My children are really lucky because alongside their friends they have formed a brilliant book club. We try to make sure they have regular meetings and all the children get together and bring their favourite books around a particular theme. This time we were incredibly lucky to have the support of Walker Books who provided us with a pile of Spring and nature related books for the children to give their feedback on. I’m really keen to show the children how many different types of books there are and I hope that some of the joy that reading and looking at books which the adults feel is communicated to the children during our book club meetings.
If you want to do something either just as a one off or a regular thing I think Spring is a fantastic theme at the moment. There are hundreds of spin off activities that you can do to reinforce some of the messages in the books you read. However, one of the things which we found when trying to find books is that its actually not all that easy to find fiction books with a Spring related theme. There are loads of Autumn and Winter ones but appropriate Spring ones are a bit thin on the ground.
These are the books we looked at with some of our thoughts, I’d welcome suggestions for other books in my comments section, as it’s such a lovely inspirational theme.
This book is a mixture of poetry, facts and activities and is simply beautiful. In fact, it’s so beautiful that you might find yourself being a tiny bit precious about it as the children man-handle it. The illustrations are good enough to frame and provide a brilliant source of inspiration in themselves as they are quite unusual for a children’s book. The children thought it was amazing, although there was one comment which was that it looked a bit old fashioned. You can’t please everyone! Without a doubt this is a must buy book though which makes a really magnificent addition to a bookcase, whether adult or child.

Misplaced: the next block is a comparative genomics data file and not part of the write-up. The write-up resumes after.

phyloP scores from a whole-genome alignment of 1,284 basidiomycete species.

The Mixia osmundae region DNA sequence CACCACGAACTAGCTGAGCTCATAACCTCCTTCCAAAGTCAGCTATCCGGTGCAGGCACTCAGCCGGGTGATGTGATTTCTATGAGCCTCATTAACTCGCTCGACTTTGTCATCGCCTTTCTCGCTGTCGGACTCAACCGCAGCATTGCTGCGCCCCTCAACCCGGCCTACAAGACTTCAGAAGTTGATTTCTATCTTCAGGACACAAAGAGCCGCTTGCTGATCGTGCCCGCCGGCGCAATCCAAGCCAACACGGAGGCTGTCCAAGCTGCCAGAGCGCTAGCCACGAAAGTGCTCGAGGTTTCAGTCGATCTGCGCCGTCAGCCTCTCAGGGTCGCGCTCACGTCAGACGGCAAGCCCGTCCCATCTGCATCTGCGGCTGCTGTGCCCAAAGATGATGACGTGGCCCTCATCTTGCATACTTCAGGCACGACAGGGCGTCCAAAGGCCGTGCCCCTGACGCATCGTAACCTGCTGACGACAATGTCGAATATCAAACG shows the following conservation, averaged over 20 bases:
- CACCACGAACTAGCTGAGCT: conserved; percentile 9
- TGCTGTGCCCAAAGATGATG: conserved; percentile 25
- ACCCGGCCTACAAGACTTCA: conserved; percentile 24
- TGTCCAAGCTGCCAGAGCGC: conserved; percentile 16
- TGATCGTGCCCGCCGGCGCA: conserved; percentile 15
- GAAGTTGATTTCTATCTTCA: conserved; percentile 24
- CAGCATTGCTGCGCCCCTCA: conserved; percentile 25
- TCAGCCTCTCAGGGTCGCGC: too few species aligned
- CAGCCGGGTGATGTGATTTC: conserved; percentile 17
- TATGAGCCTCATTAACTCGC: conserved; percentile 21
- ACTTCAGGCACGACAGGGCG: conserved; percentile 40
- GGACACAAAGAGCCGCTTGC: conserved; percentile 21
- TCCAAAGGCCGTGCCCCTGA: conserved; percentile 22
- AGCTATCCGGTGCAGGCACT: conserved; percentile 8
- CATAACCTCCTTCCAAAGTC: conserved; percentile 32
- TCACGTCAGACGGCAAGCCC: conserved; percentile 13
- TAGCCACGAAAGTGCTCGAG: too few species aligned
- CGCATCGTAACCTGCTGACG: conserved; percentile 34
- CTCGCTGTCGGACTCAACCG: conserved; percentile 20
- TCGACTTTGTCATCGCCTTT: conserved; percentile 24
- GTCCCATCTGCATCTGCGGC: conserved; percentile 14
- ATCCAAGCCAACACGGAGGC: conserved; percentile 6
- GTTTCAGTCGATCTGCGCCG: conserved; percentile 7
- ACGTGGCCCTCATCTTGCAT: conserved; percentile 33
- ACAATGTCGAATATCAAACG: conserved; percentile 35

Take a look at how fabulous it is by clicking on the link above.
This was the favourite story book from our selection. It’s basically a conversation about worms between a little boy and his gran which takes place whilst they are gardening. We were all amazed by the facts provided abut worms, they included things which most of the adults didn’t even know. Its a lovely story, with some amazing facts and you’ll never look at worms in the same way again.
If its pop up that you’re looking for then this Maisy book is brilliant. Its a lovely story which is nicely illustrated and appealing to little readers (especially those who like Maisy like, which seemed to be the majority of our book club). One of the nice things about this book is the number of pull out tabs which means the children can really engage with the book itself. In terms of information, the process of growing a garden is all there is a very simplistic format. Perfect for 2- 4 year olds.
Nothing says spring more than the sight of little ducklings and this book captures that scene perfectly. Its a lovely story with ducklings to spot and makes brilliant use of cut out pages. Fifi (3) said it was her favourite book, but then I must admit she’s a big fan of counting books. We reckoned it kept the majority of the children amused and it was definitely one that they went back to.
There are a whole series of Maggie and Rose books which we have looked at over the years and they can be quite varied. This one is perhaps the best in the series. It tells you all about gardening and then provides a series of activities which are brilliant for preschoolers to early primary years children. I can see us using this book a lot.
The Tale of Peter Rabbit by Beatrix Potter